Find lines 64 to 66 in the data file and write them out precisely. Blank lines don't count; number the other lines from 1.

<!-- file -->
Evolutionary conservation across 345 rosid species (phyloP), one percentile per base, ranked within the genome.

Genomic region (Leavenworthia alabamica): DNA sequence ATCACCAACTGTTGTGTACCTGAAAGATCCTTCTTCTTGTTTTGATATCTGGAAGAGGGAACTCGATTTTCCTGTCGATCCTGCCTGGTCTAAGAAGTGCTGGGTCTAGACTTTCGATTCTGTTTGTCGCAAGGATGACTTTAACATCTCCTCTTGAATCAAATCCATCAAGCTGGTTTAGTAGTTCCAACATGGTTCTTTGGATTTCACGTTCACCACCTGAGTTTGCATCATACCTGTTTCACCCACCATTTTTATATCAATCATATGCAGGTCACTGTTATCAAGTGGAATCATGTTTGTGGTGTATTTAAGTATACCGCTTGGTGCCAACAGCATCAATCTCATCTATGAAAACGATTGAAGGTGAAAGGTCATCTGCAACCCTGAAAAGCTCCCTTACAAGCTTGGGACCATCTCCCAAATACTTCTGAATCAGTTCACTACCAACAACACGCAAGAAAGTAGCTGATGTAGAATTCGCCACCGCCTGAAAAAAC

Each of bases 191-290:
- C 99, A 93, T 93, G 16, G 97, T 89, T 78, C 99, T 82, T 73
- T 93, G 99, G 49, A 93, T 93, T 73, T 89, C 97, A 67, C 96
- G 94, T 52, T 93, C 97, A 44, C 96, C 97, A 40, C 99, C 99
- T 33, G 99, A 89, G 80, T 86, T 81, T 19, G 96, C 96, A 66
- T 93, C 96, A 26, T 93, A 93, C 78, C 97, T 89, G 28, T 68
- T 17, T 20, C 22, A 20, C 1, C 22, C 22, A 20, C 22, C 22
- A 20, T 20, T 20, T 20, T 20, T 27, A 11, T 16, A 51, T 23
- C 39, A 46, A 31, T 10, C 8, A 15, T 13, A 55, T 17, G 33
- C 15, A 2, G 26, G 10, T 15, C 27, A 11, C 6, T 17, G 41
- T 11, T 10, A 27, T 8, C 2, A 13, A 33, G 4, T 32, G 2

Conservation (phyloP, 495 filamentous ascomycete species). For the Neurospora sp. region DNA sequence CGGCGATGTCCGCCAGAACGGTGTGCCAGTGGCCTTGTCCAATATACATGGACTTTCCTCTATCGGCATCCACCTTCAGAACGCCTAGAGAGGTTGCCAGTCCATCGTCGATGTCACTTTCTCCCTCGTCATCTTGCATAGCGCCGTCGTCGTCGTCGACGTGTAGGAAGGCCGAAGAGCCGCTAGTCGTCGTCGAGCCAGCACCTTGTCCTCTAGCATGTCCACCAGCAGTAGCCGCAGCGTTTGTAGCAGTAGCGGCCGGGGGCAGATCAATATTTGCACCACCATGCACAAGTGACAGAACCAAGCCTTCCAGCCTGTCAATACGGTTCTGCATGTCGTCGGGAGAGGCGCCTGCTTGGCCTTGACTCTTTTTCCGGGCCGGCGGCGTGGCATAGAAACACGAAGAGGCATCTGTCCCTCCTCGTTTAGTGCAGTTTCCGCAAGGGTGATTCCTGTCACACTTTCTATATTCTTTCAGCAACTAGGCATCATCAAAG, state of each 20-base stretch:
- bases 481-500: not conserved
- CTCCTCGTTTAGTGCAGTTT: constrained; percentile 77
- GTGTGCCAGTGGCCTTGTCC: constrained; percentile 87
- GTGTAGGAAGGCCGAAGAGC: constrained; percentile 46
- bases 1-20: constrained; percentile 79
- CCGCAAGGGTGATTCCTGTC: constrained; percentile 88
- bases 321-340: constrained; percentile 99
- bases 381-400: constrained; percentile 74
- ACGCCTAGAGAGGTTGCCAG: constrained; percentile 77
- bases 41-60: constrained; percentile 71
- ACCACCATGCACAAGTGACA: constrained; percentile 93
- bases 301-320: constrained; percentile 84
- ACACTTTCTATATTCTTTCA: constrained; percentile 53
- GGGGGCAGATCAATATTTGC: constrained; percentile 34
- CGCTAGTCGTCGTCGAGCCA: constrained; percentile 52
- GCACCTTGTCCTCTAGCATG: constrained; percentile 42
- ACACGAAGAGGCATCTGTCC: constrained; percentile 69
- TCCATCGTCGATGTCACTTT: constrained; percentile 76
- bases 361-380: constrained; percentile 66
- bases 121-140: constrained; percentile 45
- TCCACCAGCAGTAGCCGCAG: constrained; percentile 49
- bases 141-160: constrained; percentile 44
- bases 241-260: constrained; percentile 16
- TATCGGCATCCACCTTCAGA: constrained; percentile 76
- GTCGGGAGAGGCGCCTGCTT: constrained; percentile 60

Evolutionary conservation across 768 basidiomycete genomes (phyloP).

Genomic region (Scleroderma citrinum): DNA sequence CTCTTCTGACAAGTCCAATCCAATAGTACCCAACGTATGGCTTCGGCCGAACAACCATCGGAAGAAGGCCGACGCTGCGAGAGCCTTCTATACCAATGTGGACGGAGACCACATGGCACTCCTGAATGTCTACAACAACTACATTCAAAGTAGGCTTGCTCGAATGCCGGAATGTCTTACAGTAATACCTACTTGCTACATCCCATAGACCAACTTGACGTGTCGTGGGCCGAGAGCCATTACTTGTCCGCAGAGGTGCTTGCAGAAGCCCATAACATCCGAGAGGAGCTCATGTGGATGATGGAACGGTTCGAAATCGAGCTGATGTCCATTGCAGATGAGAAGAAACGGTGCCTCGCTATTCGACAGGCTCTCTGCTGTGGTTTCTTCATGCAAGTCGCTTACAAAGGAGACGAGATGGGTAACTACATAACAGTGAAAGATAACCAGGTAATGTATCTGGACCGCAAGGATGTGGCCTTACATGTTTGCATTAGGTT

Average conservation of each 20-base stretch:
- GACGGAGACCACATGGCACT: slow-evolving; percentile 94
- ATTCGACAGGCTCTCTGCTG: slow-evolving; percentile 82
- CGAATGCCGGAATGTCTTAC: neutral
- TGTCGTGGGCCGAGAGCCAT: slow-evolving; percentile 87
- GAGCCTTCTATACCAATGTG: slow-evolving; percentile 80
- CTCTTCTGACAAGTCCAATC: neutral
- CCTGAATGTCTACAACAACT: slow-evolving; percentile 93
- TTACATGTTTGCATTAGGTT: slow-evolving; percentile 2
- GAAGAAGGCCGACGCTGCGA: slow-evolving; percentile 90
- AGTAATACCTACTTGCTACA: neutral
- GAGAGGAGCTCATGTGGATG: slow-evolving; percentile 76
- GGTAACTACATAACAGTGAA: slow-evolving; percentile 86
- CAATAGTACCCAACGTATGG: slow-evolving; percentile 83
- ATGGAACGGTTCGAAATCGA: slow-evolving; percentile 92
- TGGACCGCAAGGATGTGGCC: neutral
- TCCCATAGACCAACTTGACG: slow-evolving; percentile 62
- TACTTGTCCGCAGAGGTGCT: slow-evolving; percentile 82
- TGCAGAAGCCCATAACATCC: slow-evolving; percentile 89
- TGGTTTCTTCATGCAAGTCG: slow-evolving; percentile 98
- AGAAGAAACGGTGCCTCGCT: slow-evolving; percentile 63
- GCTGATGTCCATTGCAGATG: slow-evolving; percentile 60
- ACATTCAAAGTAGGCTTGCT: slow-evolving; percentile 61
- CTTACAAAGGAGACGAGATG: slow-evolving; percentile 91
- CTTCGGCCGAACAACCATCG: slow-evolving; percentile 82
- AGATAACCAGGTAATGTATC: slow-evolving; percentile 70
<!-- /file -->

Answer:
- ACATTCAAAGTAGGCTTGCT: slow-evolving; percentile 61
- CTTACAAAGGAGACGAGATG: slow-evolving; percentile 91
- CTTCGGCCGAACAACCATCG: slow-evolving; percentile 82